:: Backup singing gave Sheryl Crow material for her star turn ::

Knight-Ridder/Tribune News Service

Sheryl Crow knows all about the prescribed roles for women in the music industry. The Missouri native moved to Los Angeles in 1986 and earned some stellar gigs as a backup singer for Michael Jackson, Don Henley, Rod Stewart, Stevie Wonder, George Harrison, Joe Cocker and Foreigner. Tabloids even labeled her a Jackson love interest during his 1988 tour. The work was good, but Crow found it all too easy to be typecast.

"When you're a hired gun, you definitely get a taste of what the female role is in the music business," she explains. "The social lines get pretty distorted as to what's permissible and what's not."

Crow demurs from revealing seamy specifics, but the music on her "Tuesday Night Music Club" album does plenty of talking. "What I Can Do for You" in particular offers a graphic look at sexual harassment, with Crow adopting the male perspective in the come-on. But most of Crow's songs — which she claims are "lightly biographical" — have broader intentions. As she sings in her hit "Leaving Las Vegas," they're about: "The things you want/And the things you have to do."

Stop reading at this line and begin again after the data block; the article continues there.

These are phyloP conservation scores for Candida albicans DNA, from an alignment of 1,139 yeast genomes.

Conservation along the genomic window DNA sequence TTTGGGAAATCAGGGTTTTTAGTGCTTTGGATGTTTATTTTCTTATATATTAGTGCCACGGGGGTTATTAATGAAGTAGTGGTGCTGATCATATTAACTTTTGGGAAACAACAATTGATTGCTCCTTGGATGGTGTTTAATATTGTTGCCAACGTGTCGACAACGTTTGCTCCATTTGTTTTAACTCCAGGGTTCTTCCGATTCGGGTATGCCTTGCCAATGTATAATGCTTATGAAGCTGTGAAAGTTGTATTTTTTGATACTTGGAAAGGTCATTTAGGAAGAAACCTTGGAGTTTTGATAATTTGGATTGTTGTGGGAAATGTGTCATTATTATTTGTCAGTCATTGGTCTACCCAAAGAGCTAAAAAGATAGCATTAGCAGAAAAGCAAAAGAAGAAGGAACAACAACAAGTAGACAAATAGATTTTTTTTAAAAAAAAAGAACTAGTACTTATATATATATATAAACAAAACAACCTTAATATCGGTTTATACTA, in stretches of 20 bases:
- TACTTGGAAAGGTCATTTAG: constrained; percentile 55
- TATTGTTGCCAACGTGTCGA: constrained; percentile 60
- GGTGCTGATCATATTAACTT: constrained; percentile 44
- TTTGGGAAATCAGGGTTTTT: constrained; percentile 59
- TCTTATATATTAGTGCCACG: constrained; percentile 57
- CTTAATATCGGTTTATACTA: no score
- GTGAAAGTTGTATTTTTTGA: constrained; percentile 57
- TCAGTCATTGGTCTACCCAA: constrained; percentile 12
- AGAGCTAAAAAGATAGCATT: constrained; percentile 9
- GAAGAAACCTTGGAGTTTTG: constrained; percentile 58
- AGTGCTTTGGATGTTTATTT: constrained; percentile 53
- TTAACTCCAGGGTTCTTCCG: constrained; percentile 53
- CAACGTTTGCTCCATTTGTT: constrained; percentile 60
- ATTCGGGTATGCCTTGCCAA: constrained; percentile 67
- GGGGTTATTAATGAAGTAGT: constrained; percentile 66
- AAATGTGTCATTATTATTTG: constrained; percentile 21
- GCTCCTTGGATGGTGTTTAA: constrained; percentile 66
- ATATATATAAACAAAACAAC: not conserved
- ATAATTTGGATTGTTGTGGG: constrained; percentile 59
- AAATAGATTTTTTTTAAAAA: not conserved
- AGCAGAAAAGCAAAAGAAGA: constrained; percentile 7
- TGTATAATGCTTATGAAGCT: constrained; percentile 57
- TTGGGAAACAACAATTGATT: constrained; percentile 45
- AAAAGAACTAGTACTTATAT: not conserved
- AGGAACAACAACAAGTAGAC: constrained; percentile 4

"My characters all seem to be misfits to society," says Crow, 31. "They seem to sort of cut and bail when times get too tough or people get too close to them."

Is Crow like that? "Well, in my first two years in Los Angeles I lived in seven different places," she says with a laugh. "I don't like to have too many friends. I find that I change my phone number when I have too many people in my life. I could be a great case study for some psychologist, I guess."

Music was in Crow's genes; her parents played in a swing band and would often bring friends back to the house to jam. Her father, Wendell Crow, plays trumpet on one of her album's songs. Crow taught public school music classes until she left for Los Angeles. Besides the backup singing, she was able to sell songs to Eric Clapton and Wynonna Judd. Now, with "Leaving Las Vegas" dotting the playlists on a variety of radio formats, Crow is excitedly putting those background roles in her past.

"There was a time in San Diego when I introduced the song and a bunch of people clapped really loud," she says. "I didn't think about it. I just said 'Oh, there are some people here from Las Vegas.' After the show some people came up to me and said: 'You nut. People know this song now.'"

Gary Graff
Knight-Ridder/Tribune News Service
April 7, 1994

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